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How Australia’s 2020 Summit in 2008 focused on mosquito illnesses, bird flu instead of coronavirus

Australia’s 2020 Summit 12 years ago was worried about the threat of a bird flu pandemic and the danger of germ-based terrorism.

As a new Labor prime minister in April 2008, Kevin Rudd brought more than 1,000 delegates to Parliament House in Canberra to discuss ‘critical’ strategies for the future.

His 2020 Summit also discussed the prospect of mosquito-borne illnesses surging as global temperatures increased, five months after winning an election fought over climate change. 

 Australia’s 2020 Summit 12 years ago was worried about the threat of a flu pandemic and the danger of germ-based terrorism. As a new Labor prime minister in April 2008 (pictured), Kevin Rudd brought more than 1,000 delegates to Parliament House in Canberra to discuss ‘critical’ strategies for the future

Health experts were particularly focused on avian influenza turning into a pandemic and the prospect of terrorists releasing germs.

They recommended the establishment of a new group within the Association of Southeast Asian Nations to tackle avian influenza and the possible threat of germ-based terrorism.

‘Set up a health ASEAN – a collaborative regional group to focus on emerging infectious diseases like bird flu, plan for and be ready to respond to bioterrorism and share learning and best practice on chronic and preventable diseases,’ an interim report said.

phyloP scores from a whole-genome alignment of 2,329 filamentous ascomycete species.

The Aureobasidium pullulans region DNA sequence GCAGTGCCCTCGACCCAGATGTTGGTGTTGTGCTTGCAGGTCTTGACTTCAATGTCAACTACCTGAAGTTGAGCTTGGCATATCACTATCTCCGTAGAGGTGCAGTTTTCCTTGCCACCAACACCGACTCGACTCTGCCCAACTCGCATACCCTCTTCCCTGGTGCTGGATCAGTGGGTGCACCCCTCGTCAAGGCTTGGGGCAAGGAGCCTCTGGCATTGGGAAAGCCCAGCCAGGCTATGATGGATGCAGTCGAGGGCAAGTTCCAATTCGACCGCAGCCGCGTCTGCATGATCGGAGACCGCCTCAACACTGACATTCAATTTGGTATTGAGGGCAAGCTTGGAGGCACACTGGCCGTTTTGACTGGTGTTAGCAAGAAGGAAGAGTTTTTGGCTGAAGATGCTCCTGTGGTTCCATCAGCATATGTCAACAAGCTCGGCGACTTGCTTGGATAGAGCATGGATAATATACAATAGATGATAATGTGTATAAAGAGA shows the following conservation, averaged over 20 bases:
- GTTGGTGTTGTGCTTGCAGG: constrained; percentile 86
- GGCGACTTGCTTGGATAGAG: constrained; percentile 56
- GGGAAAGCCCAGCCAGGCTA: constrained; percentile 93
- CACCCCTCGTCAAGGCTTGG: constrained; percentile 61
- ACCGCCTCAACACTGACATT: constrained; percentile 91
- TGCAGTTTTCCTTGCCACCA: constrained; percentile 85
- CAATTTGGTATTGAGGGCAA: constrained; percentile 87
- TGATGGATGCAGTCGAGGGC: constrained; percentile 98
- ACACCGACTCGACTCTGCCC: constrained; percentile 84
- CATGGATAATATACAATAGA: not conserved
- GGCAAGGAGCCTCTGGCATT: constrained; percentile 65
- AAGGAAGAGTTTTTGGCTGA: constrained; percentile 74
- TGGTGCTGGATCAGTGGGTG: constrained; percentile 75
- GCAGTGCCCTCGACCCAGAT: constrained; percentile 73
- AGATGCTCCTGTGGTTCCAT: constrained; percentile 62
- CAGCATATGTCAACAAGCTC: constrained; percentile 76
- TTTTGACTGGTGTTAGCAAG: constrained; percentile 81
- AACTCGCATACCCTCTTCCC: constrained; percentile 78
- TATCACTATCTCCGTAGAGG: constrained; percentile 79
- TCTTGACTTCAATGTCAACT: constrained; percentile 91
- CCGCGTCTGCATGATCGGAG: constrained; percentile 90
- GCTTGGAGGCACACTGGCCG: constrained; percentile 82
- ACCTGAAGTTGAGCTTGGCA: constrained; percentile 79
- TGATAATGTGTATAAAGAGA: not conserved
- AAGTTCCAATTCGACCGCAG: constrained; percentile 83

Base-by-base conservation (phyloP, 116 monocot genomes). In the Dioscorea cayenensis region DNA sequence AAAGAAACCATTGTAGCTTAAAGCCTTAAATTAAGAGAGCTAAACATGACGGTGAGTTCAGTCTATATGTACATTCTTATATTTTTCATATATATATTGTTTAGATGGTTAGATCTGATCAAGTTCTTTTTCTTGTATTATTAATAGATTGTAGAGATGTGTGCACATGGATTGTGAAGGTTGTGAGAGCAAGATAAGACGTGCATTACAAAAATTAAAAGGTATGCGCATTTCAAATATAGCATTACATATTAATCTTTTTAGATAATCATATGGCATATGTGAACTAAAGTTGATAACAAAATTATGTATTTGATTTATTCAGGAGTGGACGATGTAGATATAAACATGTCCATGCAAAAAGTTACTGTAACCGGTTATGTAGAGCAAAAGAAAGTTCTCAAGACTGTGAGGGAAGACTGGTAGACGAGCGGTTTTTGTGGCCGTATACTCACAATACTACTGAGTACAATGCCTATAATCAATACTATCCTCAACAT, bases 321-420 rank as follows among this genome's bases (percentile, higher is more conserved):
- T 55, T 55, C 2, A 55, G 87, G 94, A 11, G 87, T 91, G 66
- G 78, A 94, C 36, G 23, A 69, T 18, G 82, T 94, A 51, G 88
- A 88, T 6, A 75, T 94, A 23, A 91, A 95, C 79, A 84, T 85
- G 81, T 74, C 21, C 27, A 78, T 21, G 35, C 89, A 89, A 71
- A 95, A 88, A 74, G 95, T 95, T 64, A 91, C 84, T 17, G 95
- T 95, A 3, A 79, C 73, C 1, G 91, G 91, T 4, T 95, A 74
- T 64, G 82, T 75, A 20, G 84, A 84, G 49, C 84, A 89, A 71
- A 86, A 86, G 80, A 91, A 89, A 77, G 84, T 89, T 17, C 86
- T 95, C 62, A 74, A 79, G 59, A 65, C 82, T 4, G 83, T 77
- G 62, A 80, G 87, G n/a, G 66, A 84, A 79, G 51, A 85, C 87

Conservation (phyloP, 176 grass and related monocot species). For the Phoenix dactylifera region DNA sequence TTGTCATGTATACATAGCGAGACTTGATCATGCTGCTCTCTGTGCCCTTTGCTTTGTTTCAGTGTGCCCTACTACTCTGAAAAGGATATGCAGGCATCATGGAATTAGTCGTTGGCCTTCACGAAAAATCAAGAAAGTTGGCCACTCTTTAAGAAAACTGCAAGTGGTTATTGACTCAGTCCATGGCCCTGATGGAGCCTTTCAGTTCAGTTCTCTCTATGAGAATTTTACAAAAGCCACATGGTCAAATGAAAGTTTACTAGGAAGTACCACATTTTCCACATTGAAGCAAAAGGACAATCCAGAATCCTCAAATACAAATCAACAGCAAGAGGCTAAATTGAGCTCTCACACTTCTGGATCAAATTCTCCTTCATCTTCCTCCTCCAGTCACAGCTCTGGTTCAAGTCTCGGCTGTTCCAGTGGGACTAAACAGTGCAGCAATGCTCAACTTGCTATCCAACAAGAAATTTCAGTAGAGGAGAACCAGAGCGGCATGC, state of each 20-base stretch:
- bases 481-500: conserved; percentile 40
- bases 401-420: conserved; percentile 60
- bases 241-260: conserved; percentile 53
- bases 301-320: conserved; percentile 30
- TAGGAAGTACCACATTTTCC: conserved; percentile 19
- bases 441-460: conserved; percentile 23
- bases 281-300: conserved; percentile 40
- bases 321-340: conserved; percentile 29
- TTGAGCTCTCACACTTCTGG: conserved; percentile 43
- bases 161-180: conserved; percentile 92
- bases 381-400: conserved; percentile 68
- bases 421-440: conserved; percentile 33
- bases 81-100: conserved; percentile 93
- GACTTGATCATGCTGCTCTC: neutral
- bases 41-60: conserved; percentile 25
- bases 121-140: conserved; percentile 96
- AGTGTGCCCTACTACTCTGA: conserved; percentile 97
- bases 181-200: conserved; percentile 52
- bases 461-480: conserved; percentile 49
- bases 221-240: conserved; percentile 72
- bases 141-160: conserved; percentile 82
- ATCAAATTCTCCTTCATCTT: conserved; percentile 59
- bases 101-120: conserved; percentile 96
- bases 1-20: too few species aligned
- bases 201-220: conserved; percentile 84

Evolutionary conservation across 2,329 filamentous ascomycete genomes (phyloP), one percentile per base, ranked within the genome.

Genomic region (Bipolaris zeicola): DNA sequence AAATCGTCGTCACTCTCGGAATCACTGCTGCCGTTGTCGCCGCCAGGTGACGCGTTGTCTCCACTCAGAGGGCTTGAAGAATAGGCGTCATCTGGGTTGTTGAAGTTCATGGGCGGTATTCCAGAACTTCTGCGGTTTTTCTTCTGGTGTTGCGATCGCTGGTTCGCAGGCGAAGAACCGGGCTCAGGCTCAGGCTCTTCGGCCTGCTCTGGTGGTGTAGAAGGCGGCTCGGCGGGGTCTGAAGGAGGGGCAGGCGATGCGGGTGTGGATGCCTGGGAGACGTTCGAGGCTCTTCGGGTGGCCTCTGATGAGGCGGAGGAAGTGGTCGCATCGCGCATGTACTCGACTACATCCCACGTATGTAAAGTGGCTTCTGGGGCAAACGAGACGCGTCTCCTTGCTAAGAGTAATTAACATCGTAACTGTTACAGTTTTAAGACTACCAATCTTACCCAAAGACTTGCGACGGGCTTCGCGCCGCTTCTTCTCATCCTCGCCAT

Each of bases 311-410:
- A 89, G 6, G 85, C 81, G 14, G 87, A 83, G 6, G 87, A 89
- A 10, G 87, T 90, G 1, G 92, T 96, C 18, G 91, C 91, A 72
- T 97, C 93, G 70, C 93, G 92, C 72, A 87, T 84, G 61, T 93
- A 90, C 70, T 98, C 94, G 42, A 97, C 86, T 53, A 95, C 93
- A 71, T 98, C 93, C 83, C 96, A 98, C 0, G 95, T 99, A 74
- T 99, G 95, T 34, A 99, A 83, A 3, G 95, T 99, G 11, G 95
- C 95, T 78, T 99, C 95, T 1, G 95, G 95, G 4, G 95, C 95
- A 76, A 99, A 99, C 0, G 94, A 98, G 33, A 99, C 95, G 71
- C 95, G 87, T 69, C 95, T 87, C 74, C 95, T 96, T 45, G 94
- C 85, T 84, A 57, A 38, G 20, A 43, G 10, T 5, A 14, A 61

Following that two-day summit, global warming was identified as a pressing health danger for 2020.

‘By 2020, we may see rapidly rising levels of Ross River fever and dengue fever by 2020 as a result of climate change,’ a communique said.

While tropical diseases and bird flu were also high on the agenda, the threat of a coronavirus wasn’t – despite a SARS outbreak in China just five years earlier.

Griffith University principal research leader Michael Good, an infectious diseases and vaccines expert who co-chaired the summit’s health policy roundtable in 2008, has admitted there was little discussion about respiratory illnesses derived from bats.

‘I do not have my notes with me from the 2020 Summit. However, as I recall from that time in general, a pandemic of influenza was more of a concern than a new coronavirus per se,’ Professor Good told Daily Mail Australia.

Griffith University principal research leader Michael Good (pictured), an infectious diseases and vaccines expert who co-chaired the summit's health policy roundtable, has admitted there was more discussion about bird flu that coronavirus

Griffith University principal research leader Michael Good (pictured), an infectious diseases and vaccines expert who co-chaired the summit’s health policy roundtable, has admitted there was more discussion about bird flu that coronavirus

SARS, or Severe Acute Respiratory Syndrome, had broken out in China only five years earlier in late 2002, killing 774 people during the next year in Hong Kong, Taiwan, Canada and Singapore.

Like COVID-19, SARS was a virus that had jumped from bats to humans in China. 

Former federal Labor MP Kelvin Thomson, who served as a backbencher under Kevin Rudd, said his former boss was more focused on making Australia an even more open economy at that 2020 Summit a dozen years ago.

‘I don’t think there was much consideration given to risks like pandemics,’ he told Daily Mail Australia. 

Mr Thomson, who now belongs to the Sustainable Australia Party, said COVID-19 highlighted the limits of relying on China for medical equipment imports.

‘It showed the limits of globalisation and the need for us to be more self sufficient,’ he said.

‘The fact we’re dependent on global supply chains for so much in the way of medical supplies really has been a failure of vision.’ 

Professor Good, however, defended the summit in 2008 focusing on bird flu more than coronvirus, arguing few infectious diseases turned into pandemics.